From Souks to Skyscrapers: Astonishing Then-and-Now Photos of a Middle Eastern Metropolis
The Middle Eastern nation of Qatar gained its independence from the British in September 1971. In the 50 years since, this tiny nub of land on the northeastern coast of the Arabian Peninsula has undergone a jaw-dropping makeover, funded in large part by the same vast reserves of oil and natural gas that have made this one of the wealthiest countries on earth.
In the capital city of Doha, formerly dusty desert expanses such as the West Bay area (pictured above in the late 1970s and the present) have become all but unrecognizabale, what with the futuristic skyscrapers, luxury hotels, and first-rate cultural institutions now clustered along the Persian Gulf.
Qatar hasn't spent all of its riches from resources on new buildings, however. Souks, forts, and palaces from the peninsula's many centuries of history have been preserved and considerably spiffed-up in recent decades as well.
Below, a set of past-and-present photos from the archives of the Qatar tourism office show at a glance just how dramatic Doha's transformation has been.
When it opened in 1982, the Sheraton Grand Doha Resort & Convention Hotel was the first major luxury resort in Qatar, and the pyramidal structure had the West Bay skyline pretty much all to itself—but not for long.
Today, the luxe high-rise is surrounded by dozens of luxe high-rises housing five-star hotels, gourmet restaurants, and shopping malls. A 4-mile-long waterfront promenade known as the Doha Corniche places walkers and cyclists between the city's cutting-edge architecture and sparkling, dhow-dotted Doha Bay.
The Mushaireb area in central Doha was long the city's commercial district. The bustling thoroughfare of Al Kahraba Street (pictured above in the mid-20th century) was the first place in Qatar with electricity, which is what "kahraba" means in Arabic.
Al Kahraba Street is currently undergoing redevelopment as part of the Msheireb Downtown Doha project that's bringing pedestrian-friendly courtyards, al fresco dining, shops, hotels, and luxury apartments to the neighborhood while celebrating the city's heritage with a handful of history museums set in stately white mansions. (Is it just us, or did this street look more fun in the old days?)
At the Souq Waqif marketplace (less than a 15-minute walk east of Msheireb Downtown Doha), merchants have been selling spices, traditional clothing, and handcrafted souvenirs for more than a century. Pictured here in the 1970s, the market suffered extensive damage from a fire in 2003.
Restored in 2008 (and prettified exponentially by relocating cars to an underground parking garage), the market has become one of Doha's top tourism draws. You can shop for pearls, hold a falcon, sample traditional street food, and get a henna tattoo all on one visit.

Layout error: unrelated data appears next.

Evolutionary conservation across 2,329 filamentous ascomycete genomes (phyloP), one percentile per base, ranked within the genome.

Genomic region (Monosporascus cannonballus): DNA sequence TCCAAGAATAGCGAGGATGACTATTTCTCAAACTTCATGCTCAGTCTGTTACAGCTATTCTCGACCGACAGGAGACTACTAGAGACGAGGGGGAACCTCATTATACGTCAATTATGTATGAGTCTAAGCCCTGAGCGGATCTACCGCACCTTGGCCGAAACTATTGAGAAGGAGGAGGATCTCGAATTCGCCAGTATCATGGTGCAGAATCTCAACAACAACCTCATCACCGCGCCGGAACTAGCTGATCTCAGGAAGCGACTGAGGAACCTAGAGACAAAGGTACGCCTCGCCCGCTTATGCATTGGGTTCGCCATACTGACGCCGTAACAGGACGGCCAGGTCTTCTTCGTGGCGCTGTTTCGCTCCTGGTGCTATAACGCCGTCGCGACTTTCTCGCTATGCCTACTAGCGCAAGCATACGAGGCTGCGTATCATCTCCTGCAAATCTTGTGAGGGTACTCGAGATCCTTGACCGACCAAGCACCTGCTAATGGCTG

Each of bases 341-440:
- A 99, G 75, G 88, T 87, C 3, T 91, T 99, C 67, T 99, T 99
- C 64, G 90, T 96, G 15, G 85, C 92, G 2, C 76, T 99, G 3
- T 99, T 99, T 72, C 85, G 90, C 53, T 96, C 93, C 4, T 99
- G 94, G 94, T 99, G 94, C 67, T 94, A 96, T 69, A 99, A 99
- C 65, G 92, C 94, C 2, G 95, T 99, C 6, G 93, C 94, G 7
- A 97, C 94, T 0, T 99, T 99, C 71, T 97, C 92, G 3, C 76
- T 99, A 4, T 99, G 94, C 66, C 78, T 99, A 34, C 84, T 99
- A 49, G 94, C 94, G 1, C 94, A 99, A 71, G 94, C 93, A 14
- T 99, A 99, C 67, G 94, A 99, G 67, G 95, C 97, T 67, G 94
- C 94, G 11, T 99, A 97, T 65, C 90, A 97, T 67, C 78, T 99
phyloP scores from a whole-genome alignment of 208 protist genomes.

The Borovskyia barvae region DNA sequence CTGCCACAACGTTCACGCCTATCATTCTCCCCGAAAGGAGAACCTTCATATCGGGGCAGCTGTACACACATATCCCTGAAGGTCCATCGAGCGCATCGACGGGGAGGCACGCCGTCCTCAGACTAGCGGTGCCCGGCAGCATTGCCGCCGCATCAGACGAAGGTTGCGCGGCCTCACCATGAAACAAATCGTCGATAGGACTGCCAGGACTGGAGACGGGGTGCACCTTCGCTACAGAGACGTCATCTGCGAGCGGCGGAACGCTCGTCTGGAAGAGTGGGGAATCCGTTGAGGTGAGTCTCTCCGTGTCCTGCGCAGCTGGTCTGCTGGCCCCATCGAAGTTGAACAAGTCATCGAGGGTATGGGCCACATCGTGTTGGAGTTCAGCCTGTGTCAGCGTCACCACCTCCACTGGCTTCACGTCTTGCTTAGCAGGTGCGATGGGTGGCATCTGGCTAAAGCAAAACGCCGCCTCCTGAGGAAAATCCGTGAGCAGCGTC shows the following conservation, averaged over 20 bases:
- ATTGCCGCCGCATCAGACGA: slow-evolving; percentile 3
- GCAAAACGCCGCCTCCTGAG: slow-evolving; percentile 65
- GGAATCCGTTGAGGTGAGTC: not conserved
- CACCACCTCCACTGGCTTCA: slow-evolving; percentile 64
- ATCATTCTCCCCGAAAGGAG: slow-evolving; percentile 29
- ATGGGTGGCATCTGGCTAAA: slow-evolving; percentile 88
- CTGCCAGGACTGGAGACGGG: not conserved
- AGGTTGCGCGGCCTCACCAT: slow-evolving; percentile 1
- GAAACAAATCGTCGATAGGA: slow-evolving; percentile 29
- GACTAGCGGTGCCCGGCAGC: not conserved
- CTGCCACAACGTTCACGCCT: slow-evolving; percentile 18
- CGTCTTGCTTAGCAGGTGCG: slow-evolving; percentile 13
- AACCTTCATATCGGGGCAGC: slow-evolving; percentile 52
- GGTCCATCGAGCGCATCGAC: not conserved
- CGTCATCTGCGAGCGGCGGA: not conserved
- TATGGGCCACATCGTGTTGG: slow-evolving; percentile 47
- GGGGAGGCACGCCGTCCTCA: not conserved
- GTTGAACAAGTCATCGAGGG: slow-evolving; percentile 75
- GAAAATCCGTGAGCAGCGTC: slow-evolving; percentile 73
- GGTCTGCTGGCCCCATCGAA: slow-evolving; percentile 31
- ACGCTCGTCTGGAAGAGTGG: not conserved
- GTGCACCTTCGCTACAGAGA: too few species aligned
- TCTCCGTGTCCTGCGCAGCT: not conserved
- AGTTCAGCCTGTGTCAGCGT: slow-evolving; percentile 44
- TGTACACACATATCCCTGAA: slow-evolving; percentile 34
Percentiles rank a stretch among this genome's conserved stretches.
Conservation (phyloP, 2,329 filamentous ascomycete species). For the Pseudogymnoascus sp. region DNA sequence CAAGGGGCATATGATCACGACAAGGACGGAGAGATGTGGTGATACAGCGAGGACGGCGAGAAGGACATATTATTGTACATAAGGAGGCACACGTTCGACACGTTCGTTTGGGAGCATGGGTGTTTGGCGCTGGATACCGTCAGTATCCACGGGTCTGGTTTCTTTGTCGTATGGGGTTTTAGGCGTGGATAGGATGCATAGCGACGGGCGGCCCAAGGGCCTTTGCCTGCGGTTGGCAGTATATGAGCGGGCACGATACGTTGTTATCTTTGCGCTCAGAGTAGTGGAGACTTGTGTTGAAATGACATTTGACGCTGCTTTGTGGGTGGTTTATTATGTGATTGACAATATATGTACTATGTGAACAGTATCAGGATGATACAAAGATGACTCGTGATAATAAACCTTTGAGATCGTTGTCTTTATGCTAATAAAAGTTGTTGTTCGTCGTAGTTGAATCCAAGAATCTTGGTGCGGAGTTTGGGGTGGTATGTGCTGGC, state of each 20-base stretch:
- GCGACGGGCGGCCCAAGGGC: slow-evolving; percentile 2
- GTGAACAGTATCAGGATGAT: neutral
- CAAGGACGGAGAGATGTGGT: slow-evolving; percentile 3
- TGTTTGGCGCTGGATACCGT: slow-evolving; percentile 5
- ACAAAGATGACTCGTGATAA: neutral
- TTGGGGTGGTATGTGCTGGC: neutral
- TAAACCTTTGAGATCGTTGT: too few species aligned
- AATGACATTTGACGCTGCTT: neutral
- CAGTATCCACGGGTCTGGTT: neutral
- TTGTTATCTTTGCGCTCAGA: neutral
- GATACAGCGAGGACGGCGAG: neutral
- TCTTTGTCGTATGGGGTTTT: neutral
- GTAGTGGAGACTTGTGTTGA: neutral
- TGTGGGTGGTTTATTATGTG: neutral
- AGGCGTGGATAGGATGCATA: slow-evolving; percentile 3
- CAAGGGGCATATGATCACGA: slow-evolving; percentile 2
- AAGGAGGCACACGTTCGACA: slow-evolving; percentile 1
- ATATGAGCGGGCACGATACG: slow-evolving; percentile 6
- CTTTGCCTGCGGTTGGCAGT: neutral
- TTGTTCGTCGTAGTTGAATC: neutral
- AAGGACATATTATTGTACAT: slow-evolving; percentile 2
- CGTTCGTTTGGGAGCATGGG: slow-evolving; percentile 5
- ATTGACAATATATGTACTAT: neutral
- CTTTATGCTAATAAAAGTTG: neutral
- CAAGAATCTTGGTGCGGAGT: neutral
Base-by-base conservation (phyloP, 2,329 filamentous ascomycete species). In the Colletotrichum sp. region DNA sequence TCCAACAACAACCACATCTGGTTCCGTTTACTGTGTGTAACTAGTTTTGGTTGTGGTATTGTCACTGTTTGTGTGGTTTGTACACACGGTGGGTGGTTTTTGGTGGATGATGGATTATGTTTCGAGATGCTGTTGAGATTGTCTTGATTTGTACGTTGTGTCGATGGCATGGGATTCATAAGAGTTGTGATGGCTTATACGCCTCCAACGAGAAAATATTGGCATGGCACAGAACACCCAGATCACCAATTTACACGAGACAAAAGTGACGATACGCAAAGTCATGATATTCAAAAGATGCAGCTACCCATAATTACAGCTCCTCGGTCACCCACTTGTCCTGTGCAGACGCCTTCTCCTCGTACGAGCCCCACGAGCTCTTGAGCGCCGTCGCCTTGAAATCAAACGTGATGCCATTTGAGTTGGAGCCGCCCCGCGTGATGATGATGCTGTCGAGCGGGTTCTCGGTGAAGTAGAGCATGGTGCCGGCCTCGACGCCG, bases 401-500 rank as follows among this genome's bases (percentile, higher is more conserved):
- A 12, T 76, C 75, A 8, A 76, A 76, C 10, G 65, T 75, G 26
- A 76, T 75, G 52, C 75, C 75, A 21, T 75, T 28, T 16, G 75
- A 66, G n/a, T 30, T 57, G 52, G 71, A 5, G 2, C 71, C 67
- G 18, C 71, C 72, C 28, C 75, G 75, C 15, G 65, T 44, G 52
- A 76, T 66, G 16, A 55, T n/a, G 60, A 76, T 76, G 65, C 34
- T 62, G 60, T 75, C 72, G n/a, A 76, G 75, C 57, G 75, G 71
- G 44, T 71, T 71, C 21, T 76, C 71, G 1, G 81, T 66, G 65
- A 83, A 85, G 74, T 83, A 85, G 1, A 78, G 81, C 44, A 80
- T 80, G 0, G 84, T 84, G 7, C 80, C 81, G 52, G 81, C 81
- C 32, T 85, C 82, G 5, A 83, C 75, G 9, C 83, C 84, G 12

It looks ancient, but Al Zubarah Fort, located along the Qatari coast northwest of Doha, was actually built in 1938, when the emir felt obliged to safeguard the region's thriving pearl-trading concern. By the 1950s, when the above photo was taken, the surrounding walled town had been abandoned and was slowly getting swallowed by sand.
Now part of a UNESCO World Heritage Site, the fort has been restored to its former glory and turned into a museum. Step beyond the meter-thick walls to learn all about the pearl-diving and trading that flourished here in the 18th and 19th centuries.
The royal residence of Sheikh Abdullah bin Jassim Al Thani served as Qatar's seat of government for about 25 years starting in the early 20th century. In 1975, the then-rundown palace was gussied-up and repurposed as the Qatar National Museum. Improvements to the site included the addition of a lagoon, visible in the circa-1980s photo above.
In 2019, acclaimed French architect Jean Nouvel enclosed the palace in his space-age design for the newly renamed National Museum of Qatar. Nouvel's structure is meant to recall the intricate crystal formations known as desert roses that bloom in Qatar's sandscapes like the desert's answer to wildflowers.
As recently as 2008, Doha's West Bay skyline, though beginning to fill in, was fairly sparse compared to today, but the flocks of roosting construction cranes were harbingers of what was to come.
And here's the West Bay today, with the once-towering Sheraton Grand Doha (at far right) now looking like a squat triangle. Don't expect this to be the skyline's final draft, either. New office towers, shopping centers, hotels, and beaches are already in development.